Their 16-game unbeaten run has many Arsenal fans celebrating a new era at the Emirates. But they are only slightly better off then at the same point last season and, while there plenty of positives from Unai Emery’s debut season, there is still plenty of work to do, writes Ryan Hunn.
In recent years, Arsenal seasons have felt like a movie franchise: the plots are the same, the endings similar and the later instalments always struggle to live up to the hype of the original trilogy. However, this reboot has a new man in the chair and die-hard fans don’t yet know what to make of it. “Just how different will it be?” one asked. “I hope they don’t mess with the formula too much,” pleaded another. But any concerns evaporated after the opening credits: two early defeats meant this outing was staying true to the original. The following run of 16 games unbeaten was a new take on the second act recovery that is an absolute staple. The renewed hope that follows the early despair is always one of the best parts. The audience might be getting anxious, as we’re getting to the bit we all knew was coming. We’ve seen it over and over again, yet it gets us every time. November.
In the Premier League era, this is the month when Arsenal’s points per game average plummets to its lowest and for Unai Emery, the new man calling the shots, the November international break was well timed. After defeats by Manchester City and Chelsea, the momentum built on 12 straight wins had started to be lost with Arsenal drawing their last three league games heading into the break. The Gunners have won just one of their last five matches in all competitions: at home to Blackpool. As the second third of the season begins, despite progress in certain areas, Arsenal remain an enigma. Part horror, part comedy, part CGI fantasy masterpiece.
The current run of 16 games without defeat has masked areas that will give Emery food for thought. Statistically, Arsenal are two points better off than at the same point last season, scoring more and conceding fewer, but have ridden their luck at times. Outscoring their expected goals totals by almost a goal a game and conceding just shy of their expected goals conceded, Arsenal are taking fewer shots and conceding more than they were last season. Two €50m+ strikers, in Lacazette and Aubameyang, finishing at a high level and a new goalkeeper in Bernd Leno doing work at the other end might explain this discrepancy. However, despite the run, Arsenal are struggling to control games and the most frequent post game comment from Emery so far has been, “We have to improve.”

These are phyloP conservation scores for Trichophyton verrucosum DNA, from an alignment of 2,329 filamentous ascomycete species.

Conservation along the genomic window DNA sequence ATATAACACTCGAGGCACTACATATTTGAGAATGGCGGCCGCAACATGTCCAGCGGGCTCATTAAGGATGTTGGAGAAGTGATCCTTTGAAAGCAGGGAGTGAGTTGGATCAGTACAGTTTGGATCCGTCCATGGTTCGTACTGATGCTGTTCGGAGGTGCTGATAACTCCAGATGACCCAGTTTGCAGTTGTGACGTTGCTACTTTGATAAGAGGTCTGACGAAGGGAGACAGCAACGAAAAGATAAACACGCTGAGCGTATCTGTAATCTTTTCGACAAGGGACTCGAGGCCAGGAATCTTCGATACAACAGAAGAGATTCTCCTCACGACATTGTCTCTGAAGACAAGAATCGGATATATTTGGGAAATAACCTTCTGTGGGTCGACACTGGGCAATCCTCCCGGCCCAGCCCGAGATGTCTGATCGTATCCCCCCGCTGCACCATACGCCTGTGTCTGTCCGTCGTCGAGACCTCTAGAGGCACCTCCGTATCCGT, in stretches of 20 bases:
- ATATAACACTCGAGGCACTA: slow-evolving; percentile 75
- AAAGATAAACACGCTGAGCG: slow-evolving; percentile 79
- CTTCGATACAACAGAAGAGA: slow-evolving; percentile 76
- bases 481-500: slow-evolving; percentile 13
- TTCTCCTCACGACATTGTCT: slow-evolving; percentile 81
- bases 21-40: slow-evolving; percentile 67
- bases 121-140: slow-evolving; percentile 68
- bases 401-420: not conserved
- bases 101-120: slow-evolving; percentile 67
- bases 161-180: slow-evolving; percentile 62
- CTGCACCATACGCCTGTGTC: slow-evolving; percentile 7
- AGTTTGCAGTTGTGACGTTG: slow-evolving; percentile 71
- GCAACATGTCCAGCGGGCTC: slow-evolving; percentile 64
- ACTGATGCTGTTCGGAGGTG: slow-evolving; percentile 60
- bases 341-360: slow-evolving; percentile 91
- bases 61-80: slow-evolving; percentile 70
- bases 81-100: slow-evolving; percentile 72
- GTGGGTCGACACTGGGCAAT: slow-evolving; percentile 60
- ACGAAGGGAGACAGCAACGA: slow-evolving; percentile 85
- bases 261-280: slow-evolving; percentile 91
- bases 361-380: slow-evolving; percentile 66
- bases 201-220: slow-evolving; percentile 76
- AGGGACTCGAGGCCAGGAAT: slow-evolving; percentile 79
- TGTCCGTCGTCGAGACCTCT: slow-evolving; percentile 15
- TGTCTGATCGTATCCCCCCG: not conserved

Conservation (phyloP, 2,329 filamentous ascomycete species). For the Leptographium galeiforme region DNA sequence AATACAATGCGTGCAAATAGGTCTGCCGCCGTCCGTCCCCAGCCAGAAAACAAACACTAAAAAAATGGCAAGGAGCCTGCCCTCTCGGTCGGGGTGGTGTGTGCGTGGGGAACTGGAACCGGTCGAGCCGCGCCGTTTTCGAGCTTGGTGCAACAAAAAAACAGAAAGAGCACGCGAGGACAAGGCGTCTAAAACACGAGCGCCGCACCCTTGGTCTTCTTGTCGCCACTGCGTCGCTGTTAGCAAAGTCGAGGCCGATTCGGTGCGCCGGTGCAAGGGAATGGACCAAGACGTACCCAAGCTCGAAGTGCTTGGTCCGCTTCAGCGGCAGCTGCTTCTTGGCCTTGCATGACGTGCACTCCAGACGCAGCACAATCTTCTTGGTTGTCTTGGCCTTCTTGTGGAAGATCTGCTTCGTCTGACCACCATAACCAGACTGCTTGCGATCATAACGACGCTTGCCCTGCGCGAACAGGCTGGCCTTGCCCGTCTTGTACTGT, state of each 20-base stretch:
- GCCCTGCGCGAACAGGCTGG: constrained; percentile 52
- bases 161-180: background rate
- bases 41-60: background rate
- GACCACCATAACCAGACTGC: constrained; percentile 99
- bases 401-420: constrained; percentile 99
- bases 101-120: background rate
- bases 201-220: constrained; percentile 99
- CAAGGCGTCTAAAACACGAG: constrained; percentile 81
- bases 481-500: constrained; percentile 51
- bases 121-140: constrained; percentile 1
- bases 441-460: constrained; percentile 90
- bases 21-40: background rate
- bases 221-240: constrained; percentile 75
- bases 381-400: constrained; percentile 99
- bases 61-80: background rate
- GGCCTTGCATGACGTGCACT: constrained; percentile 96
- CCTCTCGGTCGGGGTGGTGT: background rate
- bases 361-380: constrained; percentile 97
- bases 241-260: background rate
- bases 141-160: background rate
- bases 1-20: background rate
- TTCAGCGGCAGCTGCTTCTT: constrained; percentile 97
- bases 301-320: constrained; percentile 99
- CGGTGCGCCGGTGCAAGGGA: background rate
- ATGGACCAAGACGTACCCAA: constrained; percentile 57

A key concern for Emery will be that Arsenal have often got off to a slower start than There Will Be Blood. Apart from Cardiff, Arsenal are the only Premier League side yet to lead at half time. Just five of Arsenal’s 26 league goals have been scored in the first half, despite nine of their 15 conceded coming before the break. Luckily, like Paul Thomas Anderson, Emery has managed to ramp it up in the second half. Proactive, early substitutions as well as tactical tweaks have impacted almost every game. The latest example of this has been Henrikh Mkhitaryan, whose equalizer against Wolves arrived ten minutes after he came on as a substitute.
None of this is criticism of Emery per se, with the man himself keen to stress the task at hand way back in May. “I don't promise we will win but I can promise you we will work hard," he said during his very first press conference. Emery has been true to his word, with Arsenal leading the Premier League in distance covered, totalling 1375.7km, and are fourth in total sprints, behind Liverpool, Manchester City and Bournemouth. It’s worth noting that Arsenal’s work rate increased last season, with the introduction of Darren Burgess as Director of High Performance, but Emery’s additional impact has been immediate.
More hard work will certainly be needed as Emery enters a crucial part of his first season in charge. When domestic football resumes this weekend, Arsenal face Bournemouth, Spurs and Manchester United in the space of eleven days, with a trip to the Ukraine chucked in for good measure. After a positive display against Liverpool, performances during this run will determine whether people are into this new Arsenal or not.
Whether better or worse, this Arsenal certainly feels different. This season has already contained moments that, in the past, would have been met with the same furore as a female Doctor Who. At a club where the tiniest setback was enough to light the touch paper, it all feels very calm. Too calm. Even the announcement that Aaron Ramsey will most likely leave the club for free has barely created a spark. Well, this is change and change is what the people wanted. And, whilst it might not translate into immediate success, this latest Arsenal reboot is a welcome break from the tired, formulaic outings of old.